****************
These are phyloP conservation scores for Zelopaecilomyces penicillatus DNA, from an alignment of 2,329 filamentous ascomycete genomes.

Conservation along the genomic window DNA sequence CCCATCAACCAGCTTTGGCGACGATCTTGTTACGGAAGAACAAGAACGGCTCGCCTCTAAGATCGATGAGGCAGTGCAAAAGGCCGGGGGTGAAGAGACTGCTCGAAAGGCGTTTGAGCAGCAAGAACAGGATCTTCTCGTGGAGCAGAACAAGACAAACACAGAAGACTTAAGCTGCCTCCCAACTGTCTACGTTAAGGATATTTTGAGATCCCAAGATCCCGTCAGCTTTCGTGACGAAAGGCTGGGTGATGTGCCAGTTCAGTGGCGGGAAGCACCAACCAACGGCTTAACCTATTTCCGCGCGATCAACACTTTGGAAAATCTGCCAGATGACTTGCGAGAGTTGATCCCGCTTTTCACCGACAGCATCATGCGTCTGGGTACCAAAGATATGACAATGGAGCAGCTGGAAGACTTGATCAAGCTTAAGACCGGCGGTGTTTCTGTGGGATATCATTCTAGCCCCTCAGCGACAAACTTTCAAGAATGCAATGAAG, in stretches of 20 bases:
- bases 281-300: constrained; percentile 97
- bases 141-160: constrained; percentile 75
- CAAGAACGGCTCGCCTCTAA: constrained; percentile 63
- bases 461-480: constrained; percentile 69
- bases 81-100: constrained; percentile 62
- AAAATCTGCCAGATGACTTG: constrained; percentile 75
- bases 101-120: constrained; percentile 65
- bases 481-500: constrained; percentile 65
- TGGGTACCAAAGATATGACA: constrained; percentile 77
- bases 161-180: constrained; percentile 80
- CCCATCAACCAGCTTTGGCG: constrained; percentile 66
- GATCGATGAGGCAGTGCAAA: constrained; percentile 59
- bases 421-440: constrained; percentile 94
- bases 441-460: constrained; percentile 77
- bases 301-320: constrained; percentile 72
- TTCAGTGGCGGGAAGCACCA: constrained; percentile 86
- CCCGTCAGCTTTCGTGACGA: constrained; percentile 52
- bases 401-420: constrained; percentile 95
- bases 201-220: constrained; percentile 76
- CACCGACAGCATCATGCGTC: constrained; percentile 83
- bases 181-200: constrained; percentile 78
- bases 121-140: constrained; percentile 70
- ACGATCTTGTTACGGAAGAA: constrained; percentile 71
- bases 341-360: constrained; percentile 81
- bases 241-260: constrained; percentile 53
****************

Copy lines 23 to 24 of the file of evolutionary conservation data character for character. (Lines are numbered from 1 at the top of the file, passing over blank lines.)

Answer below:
- bases 181-200: constrained; percentile 78
- bases 121-140: constrained; percentile 70